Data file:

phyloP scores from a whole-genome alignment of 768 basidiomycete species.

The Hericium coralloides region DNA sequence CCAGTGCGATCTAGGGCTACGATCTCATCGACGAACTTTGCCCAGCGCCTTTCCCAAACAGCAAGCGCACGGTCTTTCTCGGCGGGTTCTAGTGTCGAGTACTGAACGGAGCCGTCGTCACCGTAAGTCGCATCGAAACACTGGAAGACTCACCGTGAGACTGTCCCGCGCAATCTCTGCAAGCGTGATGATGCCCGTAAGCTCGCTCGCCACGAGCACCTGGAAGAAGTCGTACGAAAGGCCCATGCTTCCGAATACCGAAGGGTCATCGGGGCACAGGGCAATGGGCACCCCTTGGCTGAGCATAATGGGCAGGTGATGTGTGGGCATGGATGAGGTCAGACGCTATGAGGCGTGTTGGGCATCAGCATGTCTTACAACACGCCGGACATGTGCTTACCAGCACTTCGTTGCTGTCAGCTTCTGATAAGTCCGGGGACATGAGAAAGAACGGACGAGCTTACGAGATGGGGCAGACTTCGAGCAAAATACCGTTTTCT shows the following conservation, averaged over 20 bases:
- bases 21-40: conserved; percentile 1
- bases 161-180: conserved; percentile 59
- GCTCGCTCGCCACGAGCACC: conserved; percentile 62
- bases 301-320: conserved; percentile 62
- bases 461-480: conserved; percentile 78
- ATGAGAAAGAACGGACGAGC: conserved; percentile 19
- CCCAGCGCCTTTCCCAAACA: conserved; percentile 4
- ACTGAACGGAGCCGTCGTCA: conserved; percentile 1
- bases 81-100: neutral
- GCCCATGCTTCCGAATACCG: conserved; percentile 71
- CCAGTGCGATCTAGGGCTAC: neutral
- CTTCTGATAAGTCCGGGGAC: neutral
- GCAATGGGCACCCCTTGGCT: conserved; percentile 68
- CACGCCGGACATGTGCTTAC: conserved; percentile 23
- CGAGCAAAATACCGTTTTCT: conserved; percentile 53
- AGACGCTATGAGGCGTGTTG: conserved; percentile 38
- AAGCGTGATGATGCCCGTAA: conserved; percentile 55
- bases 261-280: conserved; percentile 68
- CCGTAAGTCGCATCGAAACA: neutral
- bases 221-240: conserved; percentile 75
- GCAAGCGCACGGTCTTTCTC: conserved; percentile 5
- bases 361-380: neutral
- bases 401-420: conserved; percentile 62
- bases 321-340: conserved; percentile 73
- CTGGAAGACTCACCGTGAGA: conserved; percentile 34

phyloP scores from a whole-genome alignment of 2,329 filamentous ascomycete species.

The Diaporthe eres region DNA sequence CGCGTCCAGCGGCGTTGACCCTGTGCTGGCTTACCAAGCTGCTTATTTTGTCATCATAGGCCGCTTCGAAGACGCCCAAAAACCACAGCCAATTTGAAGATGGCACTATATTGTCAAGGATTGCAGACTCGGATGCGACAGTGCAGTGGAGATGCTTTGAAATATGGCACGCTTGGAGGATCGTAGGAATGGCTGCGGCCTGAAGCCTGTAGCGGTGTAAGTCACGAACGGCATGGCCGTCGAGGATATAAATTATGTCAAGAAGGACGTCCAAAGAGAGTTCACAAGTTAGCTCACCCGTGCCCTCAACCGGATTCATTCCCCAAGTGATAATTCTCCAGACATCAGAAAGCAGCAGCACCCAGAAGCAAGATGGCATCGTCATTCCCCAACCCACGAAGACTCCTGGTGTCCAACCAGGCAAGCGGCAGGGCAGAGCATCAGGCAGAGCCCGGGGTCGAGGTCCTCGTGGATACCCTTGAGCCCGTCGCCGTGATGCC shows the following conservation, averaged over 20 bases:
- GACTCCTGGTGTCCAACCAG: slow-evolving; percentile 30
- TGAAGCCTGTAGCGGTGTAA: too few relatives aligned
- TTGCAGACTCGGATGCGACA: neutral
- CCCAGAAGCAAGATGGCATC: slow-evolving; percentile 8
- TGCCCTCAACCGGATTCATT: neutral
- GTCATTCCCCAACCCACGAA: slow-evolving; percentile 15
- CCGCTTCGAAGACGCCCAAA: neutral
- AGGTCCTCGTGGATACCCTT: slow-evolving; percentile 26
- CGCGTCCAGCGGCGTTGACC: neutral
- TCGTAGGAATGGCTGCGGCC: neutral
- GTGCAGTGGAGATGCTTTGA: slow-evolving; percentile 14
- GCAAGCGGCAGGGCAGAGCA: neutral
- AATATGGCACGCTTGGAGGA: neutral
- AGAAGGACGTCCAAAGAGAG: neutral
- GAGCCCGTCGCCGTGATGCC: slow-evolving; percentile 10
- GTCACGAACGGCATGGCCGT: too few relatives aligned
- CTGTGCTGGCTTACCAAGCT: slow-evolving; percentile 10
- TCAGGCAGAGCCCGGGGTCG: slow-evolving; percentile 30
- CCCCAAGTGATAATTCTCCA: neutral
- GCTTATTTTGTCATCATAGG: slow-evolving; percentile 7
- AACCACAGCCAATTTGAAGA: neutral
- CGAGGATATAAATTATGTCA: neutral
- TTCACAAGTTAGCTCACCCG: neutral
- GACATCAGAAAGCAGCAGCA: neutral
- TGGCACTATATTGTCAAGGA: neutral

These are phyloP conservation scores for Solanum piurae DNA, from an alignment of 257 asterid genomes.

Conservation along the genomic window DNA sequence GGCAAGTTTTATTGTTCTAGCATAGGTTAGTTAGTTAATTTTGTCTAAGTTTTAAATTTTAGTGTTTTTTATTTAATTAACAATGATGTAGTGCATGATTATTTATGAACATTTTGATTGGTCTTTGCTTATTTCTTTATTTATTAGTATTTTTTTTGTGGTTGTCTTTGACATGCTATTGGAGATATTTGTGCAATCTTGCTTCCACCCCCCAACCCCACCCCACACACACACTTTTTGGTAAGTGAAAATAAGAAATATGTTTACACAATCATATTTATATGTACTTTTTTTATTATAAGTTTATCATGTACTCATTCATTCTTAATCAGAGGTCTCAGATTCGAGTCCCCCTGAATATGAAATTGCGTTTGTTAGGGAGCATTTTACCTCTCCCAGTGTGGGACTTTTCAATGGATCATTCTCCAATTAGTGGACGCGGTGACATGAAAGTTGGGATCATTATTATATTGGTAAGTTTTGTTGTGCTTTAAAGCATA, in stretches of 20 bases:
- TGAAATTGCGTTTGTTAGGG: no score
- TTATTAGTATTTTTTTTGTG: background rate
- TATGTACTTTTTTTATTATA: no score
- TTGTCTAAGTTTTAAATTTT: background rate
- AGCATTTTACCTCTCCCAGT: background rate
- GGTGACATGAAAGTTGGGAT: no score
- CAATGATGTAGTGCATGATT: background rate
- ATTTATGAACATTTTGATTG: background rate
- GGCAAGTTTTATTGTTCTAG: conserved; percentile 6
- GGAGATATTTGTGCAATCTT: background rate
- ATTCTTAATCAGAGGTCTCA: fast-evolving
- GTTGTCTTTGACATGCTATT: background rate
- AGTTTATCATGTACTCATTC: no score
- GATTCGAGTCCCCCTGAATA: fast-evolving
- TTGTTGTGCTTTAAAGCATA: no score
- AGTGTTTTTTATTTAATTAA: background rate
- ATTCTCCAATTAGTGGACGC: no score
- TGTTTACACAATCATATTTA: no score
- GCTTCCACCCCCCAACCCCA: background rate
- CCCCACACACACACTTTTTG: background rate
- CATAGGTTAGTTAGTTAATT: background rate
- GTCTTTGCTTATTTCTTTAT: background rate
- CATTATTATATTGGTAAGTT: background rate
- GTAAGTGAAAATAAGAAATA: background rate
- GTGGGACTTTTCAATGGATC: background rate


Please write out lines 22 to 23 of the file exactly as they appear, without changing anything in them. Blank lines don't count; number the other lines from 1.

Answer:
- bases 221-240: conserved; percentile 75
- GCAAGCGCACGGTCTTTCTC: conserved; percentile 5